ÁY ó·Y watashiY
normal for females)Y
Y —ÿY bokuY I (normal for males)Y
ØY ÑÅY kareY heY
Ø Y ÑÈAY kanojoY sheY
GY GY anataY you (singular/normal)Y
-ÅY -ÅY koreY this (the object itself)Y
--Y --Y kokoY hereY
-ÈY -ÈY konoY this (ex. this pen)Y
üÅY üÅY soreY that (the object itself)Y
ü-Y ü-Y sokoY thereY
üÈY üÈY sonoY that (ex. that pen)Y
Y ?ùY hitoY personY
Y ušY inuY dogY
4Y ±-Y nekoY catY
KY u£Y ieY houseY
GùŒY GùŒY arigatouY Thank you. (normal)Y
GùŒ GùŒ
arigatou gozaimasuY Thank you. (formal)Y
‰uÎY ‰uÎY
You're welcome.
lŒu··âY lŒu··âY douitashimashiteY
(normal)Y
ohayou Good morning.
ºßڌY ºßڌY
(sounds like "Ohio")Y (informal)Y
Good morning.
ºßڌ‰uÎY ºßڌ‰uÎY ohayou gozaimasuY
(normal and formal)Y
-!ƒ´ßY -!ƒ´ßY konnichiwaY Hello. (normal)Y
Good evening.
-!;!ßY -!;!ßY konbanwaY
(normal)Y

Y
 Ú Y  Ú Y sayonaraY Goodbye. (normal)Y
by 
Japanese grammar is quite simple and straight forward but very different from English grammar so
most English speakers find it rather confusing. For instance, the verb always comes at the end. The
best thing you can do when learning Japanese grammar is to learn it from the bottom up and not
compare it to English grammar.

Japanese grammar uses what we will refer to as particles to mark the various parts of the sentence.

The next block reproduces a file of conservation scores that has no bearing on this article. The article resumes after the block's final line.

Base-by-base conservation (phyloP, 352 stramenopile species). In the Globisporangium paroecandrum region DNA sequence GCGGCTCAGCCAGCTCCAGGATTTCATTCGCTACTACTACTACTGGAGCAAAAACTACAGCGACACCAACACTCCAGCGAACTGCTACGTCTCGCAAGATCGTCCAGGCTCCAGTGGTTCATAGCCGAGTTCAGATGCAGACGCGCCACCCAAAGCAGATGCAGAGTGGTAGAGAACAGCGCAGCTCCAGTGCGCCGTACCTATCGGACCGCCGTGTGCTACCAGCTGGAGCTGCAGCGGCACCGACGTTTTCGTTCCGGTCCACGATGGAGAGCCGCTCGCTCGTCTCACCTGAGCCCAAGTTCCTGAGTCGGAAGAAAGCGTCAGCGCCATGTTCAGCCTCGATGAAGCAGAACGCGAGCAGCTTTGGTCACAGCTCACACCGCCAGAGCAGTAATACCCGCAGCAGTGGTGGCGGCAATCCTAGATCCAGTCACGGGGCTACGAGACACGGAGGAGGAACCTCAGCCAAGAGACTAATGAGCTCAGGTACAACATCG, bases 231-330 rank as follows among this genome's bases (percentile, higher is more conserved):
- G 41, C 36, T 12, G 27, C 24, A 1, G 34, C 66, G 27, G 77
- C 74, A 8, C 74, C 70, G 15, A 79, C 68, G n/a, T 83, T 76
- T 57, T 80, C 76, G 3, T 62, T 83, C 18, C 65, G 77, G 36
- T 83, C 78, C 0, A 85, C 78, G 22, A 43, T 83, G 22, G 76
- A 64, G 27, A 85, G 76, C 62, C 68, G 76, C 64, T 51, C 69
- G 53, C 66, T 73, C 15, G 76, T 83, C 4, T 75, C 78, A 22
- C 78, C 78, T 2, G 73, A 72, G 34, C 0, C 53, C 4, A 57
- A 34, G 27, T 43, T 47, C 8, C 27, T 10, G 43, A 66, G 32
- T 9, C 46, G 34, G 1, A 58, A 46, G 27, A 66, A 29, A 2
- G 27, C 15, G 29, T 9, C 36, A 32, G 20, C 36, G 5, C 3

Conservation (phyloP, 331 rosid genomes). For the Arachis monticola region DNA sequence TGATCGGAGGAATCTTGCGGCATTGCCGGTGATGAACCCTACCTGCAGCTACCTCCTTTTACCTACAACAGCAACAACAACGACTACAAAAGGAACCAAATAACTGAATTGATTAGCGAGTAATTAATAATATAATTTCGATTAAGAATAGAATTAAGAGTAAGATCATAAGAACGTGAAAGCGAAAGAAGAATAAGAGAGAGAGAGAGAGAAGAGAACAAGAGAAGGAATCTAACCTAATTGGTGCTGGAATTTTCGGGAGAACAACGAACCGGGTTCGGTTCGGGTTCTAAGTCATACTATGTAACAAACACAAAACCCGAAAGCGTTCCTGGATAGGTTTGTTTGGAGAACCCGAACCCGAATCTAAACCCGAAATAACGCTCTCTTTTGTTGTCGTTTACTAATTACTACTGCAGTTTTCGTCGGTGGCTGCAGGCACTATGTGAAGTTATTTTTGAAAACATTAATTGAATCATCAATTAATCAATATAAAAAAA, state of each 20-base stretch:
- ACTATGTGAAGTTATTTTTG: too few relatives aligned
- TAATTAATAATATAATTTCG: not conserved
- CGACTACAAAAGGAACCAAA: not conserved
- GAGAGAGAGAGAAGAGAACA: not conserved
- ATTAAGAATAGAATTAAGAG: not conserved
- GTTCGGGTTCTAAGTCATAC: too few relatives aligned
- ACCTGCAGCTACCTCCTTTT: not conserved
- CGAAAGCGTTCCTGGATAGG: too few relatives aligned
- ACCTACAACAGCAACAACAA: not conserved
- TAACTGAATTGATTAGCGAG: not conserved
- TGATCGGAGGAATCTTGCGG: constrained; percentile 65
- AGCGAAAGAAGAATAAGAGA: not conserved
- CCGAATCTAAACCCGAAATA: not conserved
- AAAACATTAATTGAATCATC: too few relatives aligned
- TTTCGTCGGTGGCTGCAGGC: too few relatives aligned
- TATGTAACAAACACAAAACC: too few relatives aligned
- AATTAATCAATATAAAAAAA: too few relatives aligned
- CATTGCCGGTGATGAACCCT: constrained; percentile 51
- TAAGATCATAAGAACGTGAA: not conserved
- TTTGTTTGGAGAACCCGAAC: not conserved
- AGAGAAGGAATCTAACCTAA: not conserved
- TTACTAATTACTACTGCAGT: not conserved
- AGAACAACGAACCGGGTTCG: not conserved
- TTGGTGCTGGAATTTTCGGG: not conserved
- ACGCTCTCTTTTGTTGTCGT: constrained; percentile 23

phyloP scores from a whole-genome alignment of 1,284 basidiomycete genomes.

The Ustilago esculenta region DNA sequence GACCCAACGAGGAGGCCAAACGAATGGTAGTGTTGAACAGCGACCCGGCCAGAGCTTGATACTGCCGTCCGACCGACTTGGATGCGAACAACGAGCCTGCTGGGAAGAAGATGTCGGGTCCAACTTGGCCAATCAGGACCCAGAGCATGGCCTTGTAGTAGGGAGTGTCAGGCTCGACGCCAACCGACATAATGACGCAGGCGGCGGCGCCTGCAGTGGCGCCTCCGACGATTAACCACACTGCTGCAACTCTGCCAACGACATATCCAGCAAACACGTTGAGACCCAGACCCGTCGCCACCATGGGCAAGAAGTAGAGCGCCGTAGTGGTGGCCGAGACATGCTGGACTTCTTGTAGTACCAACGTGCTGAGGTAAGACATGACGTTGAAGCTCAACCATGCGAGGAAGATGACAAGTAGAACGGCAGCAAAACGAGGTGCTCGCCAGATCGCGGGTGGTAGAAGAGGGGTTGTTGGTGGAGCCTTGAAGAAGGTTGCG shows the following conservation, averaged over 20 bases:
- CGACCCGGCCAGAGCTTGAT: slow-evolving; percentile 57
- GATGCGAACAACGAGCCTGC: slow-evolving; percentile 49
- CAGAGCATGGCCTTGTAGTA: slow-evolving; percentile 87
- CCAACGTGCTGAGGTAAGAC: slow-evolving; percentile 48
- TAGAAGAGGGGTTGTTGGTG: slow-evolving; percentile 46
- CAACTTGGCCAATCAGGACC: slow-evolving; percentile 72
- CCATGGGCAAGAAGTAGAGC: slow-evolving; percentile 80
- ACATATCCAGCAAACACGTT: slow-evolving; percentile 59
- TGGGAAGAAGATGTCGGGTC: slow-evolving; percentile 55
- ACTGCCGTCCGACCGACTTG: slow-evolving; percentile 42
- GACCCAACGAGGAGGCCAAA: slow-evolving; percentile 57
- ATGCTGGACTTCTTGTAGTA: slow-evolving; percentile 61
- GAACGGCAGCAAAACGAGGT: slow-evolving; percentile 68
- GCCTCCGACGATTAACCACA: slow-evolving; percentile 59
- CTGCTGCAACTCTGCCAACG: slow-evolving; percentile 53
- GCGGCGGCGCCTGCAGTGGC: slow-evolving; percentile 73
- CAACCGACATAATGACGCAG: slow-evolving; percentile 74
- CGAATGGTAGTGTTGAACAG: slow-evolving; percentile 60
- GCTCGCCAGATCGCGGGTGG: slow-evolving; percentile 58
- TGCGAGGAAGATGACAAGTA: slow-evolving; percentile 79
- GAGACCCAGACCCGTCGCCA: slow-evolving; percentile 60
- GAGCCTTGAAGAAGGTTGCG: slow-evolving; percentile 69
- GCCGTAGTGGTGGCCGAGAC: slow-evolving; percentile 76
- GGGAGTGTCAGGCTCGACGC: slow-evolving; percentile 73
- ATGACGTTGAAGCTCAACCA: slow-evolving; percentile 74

The main particles are: (These particles will be described in more detail below)

wa

ßY
(as mentioned in  , the Hiragana "ha" is
topic markerY
pronounced "wa" when it immediately follows the
topic)Y

Y gaY subject markerY


Y
wo
direct object markerY
(pronounced "o")Y
direction marker, time
ƒY niY marker, indirect object
markerY
e

Y
(as mentioned in  , the Hiragana "he" is
direction markerY
pronounced "e" when it immediately follows a
Y
place or direction)Y

"9      ß


   
 The particle "wa" marks the topic of the sentence and the
particle "ga" marks the subject of the sentence. In the example, "I know where you live"
(watashi wa anata ga doko ni sunde iru ka shitte iru), "I" would be the topic while "you" would be the
subject.

ot all sentences have both a topic and subject and, in many cases, the topic is implied in Japanese
(for example, the "I" (watashi wa) would be left out of this sentence because it is implied that since I